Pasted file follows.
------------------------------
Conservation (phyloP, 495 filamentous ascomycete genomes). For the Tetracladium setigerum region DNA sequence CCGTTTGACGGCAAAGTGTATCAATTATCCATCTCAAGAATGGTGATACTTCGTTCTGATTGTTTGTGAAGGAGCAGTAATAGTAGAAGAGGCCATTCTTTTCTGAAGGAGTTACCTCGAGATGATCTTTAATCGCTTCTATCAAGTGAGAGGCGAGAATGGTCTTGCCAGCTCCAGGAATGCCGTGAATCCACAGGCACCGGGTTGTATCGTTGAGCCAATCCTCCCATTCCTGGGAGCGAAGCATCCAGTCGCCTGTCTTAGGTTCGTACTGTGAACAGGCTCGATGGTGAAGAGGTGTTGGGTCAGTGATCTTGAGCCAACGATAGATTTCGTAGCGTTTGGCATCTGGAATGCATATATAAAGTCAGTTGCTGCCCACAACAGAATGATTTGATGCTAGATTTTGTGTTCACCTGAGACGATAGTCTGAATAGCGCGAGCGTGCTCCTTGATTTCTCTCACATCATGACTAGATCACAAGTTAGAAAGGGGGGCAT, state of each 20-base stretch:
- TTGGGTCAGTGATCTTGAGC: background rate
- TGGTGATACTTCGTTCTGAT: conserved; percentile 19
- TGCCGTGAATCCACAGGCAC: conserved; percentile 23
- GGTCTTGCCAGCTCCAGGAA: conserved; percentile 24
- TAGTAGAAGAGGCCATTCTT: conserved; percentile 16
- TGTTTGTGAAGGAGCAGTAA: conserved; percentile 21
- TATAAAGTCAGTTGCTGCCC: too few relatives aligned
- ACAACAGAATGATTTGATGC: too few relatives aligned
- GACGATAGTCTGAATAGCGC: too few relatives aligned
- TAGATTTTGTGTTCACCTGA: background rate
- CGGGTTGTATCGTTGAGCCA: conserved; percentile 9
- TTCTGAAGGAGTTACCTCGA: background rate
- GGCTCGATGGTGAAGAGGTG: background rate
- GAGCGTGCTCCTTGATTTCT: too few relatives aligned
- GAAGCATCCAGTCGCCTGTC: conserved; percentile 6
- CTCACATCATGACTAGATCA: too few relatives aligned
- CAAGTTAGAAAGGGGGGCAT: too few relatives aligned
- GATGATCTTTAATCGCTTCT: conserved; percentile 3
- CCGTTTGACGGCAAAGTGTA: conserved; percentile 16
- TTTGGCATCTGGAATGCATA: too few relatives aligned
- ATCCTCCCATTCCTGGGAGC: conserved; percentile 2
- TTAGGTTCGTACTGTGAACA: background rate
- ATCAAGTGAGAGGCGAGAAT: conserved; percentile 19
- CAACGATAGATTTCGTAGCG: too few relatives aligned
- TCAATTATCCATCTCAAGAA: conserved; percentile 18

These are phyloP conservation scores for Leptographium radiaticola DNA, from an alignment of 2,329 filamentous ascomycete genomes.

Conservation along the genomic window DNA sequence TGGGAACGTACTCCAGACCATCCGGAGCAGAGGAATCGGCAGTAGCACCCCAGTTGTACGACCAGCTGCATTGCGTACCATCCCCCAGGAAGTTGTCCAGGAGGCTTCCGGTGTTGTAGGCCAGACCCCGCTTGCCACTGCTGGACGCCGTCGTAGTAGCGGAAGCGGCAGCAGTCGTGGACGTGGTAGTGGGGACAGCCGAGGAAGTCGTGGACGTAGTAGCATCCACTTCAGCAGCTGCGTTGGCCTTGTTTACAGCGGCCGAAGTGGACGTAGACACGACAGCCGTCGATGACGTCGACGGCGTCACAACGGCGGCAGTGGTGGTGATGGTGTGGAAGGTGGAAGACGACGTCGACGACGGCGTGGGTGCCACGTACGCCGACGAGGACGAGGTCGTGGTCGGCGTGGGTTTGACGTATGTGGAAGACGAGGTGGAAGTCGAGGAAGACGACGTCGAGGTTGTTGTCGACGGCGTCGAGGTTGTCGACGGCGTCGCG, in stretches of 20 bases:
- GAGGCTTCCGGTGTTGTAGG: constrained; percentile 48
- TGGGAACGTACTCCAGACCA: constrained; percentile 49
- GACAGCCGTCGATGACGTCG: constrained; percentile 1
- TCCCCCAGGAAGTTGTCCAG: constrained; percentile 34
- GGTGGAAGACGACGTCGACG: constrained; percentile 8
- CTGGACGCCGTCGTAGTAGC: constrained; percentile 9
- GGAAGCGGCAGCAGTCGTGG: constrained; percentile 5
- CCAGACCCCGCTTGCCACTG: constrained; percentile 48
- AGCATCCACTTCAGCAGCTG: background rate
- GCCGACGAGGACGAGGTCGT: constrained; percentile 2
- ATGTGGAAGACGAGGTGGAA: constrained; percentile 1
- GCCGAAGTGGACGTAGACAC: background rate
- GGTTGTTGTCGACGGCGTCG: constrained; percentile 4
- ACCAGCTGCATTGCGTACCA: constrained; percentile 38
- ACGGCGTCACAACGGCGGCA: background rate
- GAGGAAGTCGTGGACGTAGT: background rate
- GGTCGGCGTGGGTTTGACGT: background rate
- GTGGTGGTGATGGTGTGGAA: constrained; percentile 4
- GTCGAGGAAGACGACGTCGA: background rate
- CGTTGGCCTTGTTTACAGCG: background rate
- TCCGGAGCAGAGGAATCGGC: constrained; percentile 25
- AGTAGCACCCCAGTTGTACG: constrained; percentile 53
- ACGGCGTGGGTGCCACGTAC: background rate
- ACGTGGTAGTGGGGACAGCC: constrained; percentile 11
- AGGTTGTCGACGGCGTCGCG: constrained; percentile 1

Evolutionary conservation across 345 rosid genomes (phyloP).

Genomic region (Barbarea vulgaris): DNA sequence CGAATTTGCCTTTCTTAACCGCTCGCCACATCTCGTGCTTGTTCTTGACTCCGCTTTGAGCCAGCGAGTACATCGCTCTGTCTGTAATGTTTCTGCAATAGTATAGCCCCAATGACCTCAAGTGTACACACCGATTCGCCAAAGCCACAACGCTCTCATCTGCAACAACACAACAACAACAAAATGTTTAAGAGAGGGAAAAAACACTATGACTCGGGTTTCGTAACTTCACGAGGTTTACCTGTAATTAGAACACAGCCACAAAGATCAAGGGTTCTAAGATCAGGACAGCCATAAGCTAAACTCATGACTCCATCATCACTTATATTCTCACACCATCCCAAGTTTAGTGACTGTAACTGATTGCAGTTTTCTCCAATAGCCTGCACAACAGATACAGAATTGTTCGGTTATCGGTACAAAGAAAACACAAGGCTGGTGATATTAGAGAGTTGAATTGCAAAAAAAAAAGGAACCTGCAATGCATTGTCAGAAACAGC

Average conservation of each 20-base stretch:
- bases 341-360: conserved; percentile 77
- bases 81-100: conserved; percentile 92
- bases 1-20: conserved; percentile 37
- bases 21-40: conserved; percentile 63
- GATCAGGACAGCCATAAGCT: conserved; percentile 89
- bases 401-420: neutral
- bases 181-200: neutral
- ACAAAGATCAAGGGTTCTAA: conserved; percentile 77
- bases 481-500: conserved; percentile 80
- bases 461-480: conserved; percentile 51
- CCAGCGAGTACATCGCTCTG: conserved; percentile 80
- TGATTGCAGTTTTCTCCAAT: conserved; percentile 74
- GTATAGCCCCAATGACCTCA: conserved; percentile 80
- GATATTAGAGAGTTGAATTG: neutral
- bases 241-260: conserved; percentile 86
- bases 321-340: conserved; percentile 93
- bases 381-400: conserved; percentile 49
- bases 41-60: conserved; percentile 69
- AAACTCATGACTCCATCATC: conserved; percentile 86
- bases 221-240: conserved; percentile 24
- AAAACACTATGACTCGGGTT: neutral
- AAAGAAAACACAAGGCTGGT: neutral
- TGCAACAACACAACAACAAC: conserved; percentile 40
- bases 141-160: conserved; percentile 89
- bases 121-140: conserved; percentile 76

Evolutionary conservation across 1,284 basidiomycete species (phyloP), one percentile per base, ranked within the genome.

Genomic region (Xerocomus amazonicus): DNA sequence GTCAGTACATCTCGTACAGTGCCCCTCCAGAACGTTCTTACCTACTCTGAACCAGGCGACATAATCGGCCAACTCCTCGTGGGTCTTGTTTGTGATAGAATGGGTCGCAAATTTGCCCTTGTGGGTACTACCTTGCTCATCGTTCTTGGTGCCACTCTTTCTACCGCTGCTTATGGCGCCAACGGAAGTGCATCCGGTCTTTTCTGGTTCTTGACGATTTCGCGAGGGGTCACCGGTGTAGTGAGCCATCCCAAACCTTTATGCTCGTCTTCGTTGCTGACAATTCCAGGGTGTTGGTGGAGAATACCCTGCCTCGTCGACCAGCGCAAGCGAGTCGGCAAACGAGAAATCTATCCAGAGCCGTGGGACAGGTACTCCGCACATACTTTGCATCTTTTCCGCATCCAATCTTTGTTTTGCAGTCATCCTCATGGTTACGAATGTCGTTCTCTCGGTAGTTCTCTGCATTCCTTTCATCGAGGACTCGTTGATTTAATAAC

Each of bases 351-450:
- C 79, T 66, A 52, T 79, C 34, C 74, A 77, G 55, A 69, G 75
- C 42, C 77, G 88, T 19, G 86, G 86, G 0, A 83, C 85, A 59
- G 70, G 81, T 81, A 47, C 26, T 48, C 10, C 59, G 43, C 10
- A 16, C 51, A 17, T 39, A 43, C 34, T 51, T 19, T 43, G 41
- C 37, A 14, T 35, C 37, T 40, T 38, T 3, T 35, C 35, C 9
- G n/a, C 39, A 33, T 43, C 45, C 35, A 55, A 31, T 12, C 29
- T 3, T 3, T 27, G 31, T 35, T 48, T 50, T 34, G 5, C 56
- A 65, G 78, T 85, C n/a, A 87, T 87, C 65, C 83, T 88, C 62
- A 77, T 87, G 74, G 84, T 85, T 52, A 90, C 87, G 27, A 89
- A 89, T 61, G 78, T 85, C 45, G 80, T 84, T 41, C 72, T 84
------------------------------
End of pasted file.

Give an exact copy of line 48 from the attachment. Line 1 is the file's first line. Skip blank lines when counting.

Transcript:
- CGTTGGCCTTGTTTACAGCG: background rate